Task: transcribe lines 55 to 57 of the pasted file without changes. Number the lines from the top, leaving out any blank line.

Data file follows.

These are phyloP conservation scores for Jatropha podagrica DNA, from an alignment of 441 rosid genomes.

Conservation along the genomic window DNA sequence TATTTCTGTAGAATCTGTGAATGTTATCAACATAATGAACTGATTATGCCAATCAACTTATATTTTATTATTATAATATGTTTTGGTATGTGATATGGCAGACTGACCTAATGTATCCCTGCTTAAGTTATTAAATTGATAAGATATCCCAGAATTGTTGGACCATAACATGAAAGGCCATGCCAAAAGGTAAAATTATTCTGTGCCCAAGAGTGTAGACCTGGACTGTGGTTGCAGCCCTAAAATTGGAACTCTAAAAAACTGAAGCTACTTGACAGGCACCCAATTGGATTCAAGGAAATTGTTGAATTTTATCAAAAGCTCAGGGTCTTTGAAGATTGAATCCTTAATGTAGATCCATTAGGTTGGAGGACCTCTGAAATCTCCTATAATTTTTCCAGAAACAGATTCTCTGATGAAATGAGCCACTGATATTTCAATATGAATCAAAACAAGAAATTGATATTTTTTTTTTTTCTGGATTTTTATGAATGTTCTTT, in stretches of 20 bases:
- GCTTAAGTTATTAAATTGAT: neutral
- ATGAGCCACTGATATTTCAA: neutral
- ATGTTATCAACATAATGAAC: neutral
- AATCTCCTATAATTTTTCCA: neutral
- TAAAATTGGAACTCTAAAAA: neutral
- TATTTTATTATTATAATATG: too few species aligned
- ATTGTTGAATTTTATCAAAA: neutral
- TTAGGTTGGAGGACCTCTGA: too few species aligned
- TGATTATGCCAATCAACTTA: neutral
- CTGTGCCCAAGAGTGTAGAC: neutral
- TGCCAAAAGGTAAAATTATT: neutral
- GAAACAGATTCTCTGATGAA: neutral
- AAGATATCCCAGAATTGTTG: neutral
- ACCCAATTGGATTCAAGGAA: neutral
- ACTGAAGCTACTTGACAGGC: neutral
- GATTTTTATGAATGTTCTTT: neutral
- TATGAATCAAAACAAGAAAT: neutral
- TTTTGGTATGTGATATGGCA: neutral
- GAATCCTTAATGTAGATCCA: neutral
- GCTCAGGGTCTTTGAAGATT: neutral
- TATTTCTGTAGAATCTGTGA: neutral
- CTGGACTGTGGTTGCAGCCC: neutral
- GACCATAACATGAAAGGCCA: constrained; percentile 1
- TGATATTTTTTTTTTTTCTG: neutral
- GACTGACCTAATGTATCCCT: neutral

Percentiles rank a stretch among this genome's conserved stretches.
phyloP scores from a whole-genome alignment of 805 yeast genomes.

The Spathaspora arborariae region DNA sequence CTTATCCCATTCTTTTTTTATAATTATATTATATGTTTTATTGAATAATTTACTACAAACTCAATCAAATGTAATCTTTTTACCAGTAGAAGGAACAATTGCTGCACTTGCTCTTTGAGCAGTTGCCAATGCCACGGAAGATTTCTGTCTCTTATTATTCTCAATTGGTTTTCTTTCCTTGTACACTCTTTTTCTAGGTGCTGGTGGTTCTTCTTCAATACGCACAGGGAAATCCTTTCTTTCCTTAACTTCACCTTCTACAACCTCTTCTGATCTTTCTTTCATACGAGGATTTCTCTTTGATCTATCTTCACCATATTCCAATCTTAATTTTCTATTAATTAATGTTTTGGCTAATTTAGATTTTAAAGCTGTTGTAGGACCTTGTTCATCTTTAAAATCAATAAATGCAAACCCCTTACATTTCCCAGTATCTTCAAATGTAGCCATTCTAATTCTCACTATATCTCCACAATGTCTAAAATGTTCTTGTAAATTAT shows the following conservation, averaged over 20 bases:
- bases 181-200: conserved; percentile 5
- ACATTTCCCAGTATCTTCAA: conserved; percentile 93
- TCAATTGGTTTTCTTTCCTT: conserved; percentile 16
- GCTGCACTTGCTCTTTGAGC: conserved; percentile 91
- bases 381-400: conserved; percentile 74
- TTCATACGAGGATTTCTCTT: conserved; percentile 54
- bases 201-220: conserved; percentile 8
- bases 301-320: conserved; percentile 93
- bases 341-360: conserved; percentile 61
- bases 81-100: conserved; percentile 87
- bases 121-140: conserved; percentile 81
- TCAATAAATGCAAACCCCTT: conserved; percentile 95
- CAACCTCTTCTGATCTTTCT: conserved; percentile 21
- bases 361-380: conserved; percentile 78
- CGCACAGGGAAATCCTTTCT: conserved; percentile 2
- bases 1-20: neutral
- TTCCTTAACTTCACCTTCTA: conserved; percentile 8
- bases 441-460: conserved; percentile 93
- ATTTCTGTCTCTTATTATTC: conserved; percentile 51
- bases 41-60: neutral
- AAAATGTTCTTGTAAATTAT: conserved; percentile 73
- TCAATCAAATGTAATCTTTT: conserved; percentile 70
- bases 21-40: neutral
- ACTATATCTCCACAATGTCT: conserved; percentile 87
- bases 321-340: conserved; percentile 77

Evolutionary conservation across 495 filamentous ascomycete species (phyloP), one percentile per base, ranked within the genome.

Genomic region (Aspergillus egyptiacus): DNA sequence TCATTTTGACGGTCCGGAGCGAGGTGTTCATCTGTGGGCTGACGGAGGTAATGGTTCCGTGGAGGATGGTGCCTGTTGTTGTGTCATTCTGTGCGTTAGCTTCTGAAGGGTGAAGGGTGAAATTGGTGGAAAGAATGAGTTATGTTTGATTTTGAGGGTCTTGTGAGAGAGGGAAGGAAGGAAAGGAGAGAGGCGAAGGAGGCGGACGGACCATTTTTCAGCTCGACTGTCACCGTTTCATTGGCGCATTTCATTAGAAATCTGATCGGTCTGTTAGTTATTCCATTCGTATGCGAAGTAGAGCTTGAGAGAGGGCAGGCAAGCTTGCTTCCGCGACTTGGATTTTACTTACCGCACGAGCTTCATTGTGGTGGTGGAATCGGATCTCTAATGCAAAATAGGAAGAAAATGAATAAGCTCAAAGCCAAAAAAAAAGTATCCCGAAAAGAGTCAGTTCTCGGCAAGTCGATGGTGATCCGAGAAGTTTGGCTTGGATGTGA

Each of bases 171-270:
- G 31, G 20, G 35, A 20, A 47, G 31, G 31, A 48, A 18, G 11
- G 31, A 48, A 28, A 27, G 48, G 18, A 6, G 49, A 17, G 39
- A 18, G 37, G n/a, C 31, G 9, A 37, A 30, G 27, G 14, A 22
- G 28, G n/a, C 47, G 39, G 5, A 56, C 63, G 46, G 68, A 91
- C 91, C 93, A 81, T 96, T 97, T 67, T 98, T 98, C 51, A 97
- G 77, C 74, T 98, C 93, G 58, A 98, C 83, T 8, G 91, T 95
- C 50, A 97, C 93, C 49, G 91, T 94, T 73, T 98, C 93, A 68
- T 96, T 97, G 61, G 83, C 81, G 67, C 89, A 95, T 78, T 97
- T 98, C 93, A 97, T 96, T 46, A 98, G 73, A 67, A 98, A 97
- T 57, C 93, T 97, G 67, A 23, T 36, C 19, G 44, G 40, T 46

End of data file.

- bases 321-340: conserved; percentile 77

Evolutionary conservation across 495 filamentous ascomycete species (phyloP), one percentile per base, ranked within the genome.

Genomic region (Aspergillus egyptiacus): DNA sequence TCATTTTGACGGTCCGGAGCGAGGTGTTCATCTGTGGGCTGACGGAGGTAATGGTTCCGTGGAGGATGGTGCCTGTTGTTGTGTCATTCTGTGCGTTAGCTTCTGAAGGGTGAAGGGTGAAATTGGTGGAAAGAATGAGTTATGTTTGATTTTGAGGGTCTTGTGAGAGAGGGAAGGAAGGAAAGGAGAGAGGCGAAGGAGGCGGACGGACCATTTTTCAGCTCGACTGTCACCGTTTCATTGGCGCATTTCATTAGAAATCTGATCGGTCTGTTAGTTATTCCATTCGTATGCGAAGTAGAGCTTGAGAGAGGGCAGGCAAGCTTGCTTCCGCGACTTGGATTTTACTTACCGCACGAGCTTCATTGTGGTGGTGGAATCGGATCTCTAATGCAAAATAGGAAGAAAATGAATAAGCTCAAAGCCAAAAAAAAAGTATCCCGAAAAGAGTCAGTTCTCGGCAAGTCGATGGTGATCCGAGAAGTTTGGCTTGGATGTGA